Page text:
On the Town in Hudson Yards

Food, art and entertainment: NYC’s newest neighborhood has it all.

Thousands stream to Manhattan’s newest playground—Hudson Yards—for the gratis thrills of window shopping high-end retail and climbing 2,500 steps of the acrophobic, spiraling Vessel. But consider investing, as we did, in the full experience—from fine-or-fast dining to art and entertainment.

A starting point: Snark Park (on The Shops’ second floor). Light streams through gauzy white walls, illuminating a curious passage with stops for game boards and photo ops in comfy thrones. A Lost and Found handsheet challenges explorers to spot and sometimes enter columns lined with sequins, shag carpet, beads and mirrors. Spoiler alert: A blue-lit room with beanbag recliners lets everyone play Peeping Tom on fellow guests, thanks to one-way glass. Just outside find Snark Park merch at Kith Treats, the popular dessert bar that custom blends cereal, candy and ice cream. (Admission to Snark Park: Adults $18, children 4-12 $10, under 4 free)

 

At the edges of the bustling food hall Mercado Little Spain, three restaurants allow for full-service dining: Mar (seafood from the Atlantic and the Mediterranean), Leña (grilled vegetables, seafood and meats) and Spanish Diner (Iberian-meets-American fare under the High Line). Bringing vision to it all is José Andrés, the chef extraordinaire and humanitarian who, among other gracious acts, fed stricken Puerto Rico.

His Spanish Diner emits casual vibes with a spacious bar, flower stall, classic ceiling fans and vast doors that roll away for dining open-air. Sophistication, however, marks the comfort food—on our visit, Andalusian gazpacho that’s golden-pink with delicate cubes of peppers and cucumber, marinated mussels on patatas fritas, short ribs with olive oil mashed potatoes and Spanish cod with La Mancha pisto. Crispy churros arrive with lush chocolate; and whipped cream, conserved peach and vanilla ice cream grace the Barcelona-style flan. Drinks range from wines spouted by show-off porrons to tangy-sweet sangria by glass or carafe plus beers and vermouths sized to match small or combo plates. Note: A playful group might request one of two special café tables. José designed them with a glass surface for plates and glasses but underneath installed the handles, rods and opposing teams of a fútbol game.

  

During their training at Spanish Diner, staffers were shown the iconic 1932 photograph of construction workers eating box lunches on a precipitous skyscraper beam. They were told to think of themselves too as pioneers and to recognize that Hudson Yards demands an adventurous spirit.

 

New York’s newest performing arts center calls itself The Shed, a surprising name for this state-of-the-art venue with a mandate to showcase all things leading edge. Then again, maybe it fits, since the McCourt Theater here asks audiences to “shed” ordinary expectations of what a production should be.

 

The building, designed by Diller Scofido + Renfro with the Rockwell Group, is an engineering wonder. To accommodate large-scale events, The Shed’s telescoping outer shell deploys and glides along rails onto the adjoining plaza. This creates the McCourt with seating for 1,250 or for even more people by expanding into adjoining galleries. Those galleries, more often than not, serve as visual art museums. Column- and admission-free, the 19-foot-high spaces allow for immense installations,  videos and experiential zones.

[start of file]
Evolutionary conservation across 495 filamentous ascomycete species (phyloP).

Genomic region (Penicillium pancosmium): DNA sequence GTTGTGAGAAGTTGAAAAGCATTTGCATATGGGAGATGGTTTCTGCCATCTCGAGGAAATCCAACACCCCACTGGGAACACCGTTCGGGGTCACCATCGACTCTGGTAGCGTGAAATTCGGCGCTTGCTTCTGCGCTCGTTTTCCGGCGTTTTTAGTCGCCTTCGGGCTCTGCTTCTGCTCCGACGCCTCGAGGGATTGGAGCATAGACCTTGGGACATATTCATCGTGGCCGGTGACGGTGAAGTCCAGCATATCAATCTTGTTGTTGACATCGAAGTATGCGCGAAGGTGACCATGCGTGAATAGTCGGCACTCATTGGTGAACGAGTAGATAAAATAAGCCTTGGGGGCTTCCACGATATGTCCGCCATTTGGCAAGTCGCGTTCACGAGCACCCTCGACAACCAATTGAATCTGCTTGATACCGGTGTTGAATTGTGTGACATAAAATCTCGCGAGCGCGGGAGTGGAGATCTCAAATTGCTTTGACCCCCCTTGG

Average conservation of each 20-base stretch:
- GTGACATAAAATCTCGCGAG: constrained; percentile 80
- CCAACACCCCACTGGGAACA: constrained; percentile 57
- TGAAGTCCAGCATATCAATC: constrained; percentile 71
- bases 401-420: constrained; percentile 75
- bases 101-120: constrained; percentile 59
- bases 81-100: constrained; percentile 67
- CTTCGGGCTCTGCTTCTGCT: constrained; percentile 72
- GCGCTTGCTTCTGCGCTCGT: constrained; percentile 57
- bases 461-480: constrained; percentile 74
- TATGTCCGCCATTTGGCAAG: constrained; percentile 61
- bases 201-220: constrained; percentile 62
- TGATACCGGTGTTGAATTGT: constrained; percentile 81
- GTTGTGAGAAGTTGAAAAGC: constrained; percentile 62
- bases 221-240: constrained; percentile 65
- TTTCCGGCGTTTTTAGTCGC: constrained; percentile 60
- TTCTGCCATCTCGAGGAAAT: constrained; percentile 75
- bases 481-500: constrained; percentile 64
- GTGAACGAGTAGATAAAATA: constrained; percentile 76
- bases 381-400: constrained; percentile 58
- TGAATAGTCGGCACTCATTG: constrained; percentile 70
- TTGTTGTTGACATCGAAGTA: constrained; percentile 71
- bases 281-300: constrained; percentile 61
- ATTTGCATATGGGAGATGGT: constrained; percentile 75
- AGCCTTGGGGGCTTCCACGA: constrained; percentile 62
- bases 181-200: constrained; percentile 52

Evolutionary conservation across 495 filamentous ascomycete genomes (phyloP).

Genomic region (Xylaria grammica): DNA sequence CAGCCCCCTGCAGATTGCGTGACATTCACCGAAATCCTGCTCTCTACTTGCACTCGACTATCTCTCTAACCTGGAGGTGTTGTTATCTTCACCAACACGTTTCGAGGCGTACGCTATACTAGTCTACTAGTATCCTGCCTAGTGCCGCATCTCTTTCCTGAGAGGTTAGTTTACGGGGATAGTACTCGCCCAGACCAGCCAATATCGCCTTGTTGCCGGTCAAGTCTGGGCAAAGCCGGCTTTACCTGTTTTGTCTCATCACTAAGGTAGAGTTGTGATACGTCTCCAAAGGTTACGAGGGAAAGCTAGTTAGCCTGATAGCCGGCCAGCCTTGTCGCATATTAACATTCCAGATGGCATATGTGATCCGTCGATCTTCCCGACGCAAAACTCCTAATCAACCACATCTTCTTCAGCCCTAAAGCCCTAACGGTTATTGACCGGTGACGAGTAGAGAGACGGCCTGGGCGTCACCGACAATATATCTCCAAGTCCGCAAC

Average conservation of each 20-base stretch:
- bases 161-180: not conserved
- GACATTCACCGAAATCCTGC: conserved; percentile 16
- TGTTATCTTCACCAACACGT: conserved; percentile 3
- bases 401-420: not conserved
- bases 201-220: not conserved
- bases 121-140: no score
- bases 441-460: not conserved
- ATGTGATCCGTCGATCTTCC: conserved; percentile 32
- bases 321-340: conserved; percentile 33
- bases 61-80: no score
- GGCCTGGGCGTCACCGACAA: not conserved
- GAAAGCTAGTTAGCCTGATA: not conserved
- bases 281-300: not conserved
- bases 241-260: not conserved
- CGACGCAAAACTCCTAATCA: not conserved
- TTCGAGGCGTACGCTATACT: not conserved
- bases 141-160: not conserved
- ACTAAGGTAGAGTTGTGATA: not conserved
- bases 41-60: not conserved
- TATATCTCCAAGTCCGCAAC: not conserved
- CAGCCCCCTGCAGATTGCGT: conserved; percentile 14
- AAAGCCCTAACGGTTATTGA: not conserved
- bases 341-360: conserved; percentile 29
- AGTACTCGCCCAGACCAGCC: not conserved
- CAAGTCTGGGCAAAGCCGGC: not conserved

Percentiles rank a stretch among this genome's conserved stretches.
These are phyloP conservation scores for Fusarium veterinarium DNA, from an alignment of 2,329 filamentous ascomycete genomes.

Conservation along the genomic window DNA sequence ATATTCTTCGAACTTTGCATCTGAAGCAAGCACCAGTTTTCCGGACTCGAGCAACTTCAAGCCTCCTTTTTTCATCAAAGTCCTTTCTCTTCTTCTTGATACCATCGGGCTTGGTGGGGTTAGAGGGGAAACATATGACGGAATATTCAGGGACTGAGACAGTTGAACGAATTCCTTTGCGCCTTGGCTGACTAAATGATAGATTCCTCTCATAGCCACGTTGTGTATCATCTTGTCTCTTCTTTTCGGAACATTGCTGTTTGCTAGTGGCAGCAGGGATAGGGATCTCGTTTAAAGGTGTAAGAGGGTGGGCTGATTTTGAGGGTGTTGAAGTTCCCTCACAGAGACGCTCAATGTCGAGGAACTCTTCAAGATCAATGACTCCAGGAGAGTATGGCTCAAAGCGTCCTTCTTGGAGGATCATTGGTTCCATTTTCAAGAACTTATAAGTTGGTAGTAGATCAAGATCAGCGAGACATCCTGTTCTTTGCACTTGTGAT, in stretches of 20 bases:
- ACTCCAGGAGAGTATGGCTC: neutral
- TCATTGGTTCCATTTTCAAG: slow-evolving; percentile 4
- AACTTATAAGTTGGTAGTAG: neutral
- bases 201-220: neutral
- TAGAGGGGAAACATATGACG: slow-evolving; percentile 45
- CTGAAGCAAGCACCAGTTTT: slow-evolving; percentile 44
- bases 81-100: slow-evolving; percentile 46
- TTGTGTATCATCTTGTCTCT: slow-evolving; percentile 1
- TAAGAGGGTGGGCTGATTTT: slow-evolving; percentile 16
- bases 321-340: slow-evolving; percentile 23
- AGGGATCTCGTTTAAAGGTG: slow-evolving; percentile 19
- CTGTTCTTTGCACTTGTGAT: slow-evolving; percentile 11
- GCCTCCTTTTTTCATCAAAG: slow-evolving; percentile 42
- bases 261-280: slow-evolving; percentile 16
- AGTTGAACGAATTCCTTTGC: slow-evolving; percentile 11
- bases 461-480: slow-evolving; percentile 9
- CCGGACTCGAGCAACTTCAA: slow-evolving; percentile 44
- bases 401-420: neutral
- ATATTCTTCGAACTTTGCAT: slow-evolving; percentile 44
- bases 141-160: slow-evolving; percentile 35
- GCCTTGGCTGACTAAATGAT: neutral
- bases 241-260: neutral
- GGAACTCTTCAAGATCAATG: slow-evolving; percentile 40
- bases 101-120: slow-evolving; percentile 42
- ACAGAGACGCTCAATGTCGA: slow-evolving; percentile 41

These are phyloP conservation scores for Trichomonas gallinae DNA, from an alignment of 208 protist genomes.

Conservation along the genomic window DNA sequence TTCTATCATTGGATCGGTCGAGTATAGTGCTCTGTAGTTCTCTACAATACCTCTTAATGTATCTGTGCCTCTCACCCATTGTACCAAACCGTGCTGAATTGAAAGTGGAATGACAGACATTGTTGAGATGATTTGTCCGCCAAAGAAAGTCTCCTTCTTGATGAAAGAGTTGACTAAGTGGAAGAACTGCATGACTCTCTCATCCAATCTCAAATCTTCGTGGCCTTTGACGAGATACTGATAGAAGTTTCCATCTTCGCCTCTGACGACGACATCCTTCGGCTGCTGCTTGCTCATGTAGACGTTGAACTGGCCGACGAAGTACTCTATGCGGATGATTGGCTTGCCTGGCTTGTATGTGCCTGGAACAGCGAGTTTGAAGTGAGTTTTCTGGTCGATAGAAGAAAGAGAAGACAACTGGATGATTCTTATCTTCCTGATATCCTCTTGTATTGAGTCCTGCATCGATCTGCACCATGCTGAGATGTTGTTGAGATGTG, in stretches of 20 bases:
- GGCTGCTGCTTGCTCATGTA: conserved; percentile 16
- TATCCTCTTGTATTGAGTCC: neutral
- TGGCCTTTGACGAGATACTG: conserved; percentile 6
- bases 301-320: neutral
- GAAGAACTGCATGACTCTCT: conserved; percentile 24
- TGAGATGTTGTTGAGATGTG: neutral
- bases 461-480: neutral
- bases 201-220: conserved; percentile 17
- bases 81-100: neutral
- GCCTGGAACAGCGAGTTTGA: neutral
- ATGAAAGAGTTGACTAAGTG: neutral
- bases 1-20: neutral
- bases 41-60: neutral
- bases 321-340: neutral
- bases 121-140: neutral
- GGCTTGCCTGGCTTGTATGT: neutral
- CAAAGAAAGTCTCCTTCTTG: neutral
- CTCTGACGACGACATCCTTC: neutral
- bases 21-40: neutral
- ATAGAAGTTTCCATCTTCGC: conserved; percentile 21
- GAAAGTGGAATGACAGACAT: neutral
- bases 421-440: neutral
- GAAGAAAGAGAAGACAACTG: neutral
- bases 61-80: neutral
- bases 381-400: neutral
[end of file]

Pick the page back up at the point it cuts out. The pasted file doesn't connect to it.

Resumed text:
Currently (through Aug. 25): “Collision/Coalition,” a three-part world-premiere Shed commission: Tony Cokes’ optical overload via LED panels that screen videos drawn from Hollywood films, archival footage, quotable celebrities and pop music to gauge the impact of modern life on making art; Oscar Murillo’s large-scale patchwork paintings, a maze of black “flags” to touch and pass through and a line of human-scale, stuffed figures that were paraded here from Rockefeller Center, an homage to the “working people” of Diego Rivera’s demolished mural there; and “Cinta Amarilla” (from July 31), a new documentary film by Yanina Valdivieso and Vanessa Bergonzoli on Beatriz González, one of Colombia’s most celebrated artists.

Upcoming at the Galleries:

• Oct. 9, 2019-Jan. 19, 2020: 130 works by Agnes Denes, including three new commissions expected to reflect her decades-long concern with ecology and experimentation

• Nov. 13, 2019-January 2010: “Manual Override,” confessional videos by Lynn Hershman Leeson, pioneering filmmaker and collaborator with scientists; four artists paired with engineers, AI experts and scientists itching to reimagine technical and personal inquiry

Upcoming at The Griffin Theater:

• Oct. 11-25, 2019: “A Quiet Evening of Dance,” five pieces of William Forsythe’s choreography with an unlikely source of primary sound—the breath of the dancers

Upcoming at The McCourt:

• Nov. 2-9, 2019: legendary video artist Joan Jonas and pianist Hélène Grimaud exploring mirrors and memory with video, projection and live performance

• Nov. 19-24, 2019: Perm, Russia’s orchestra and chorus musicAeterna performing Verdi’s entire Messa da Requiem, accompanied by a commissioned “artwork of moving image” by the late Jonas Mekas

Jean Lawlor Cohen
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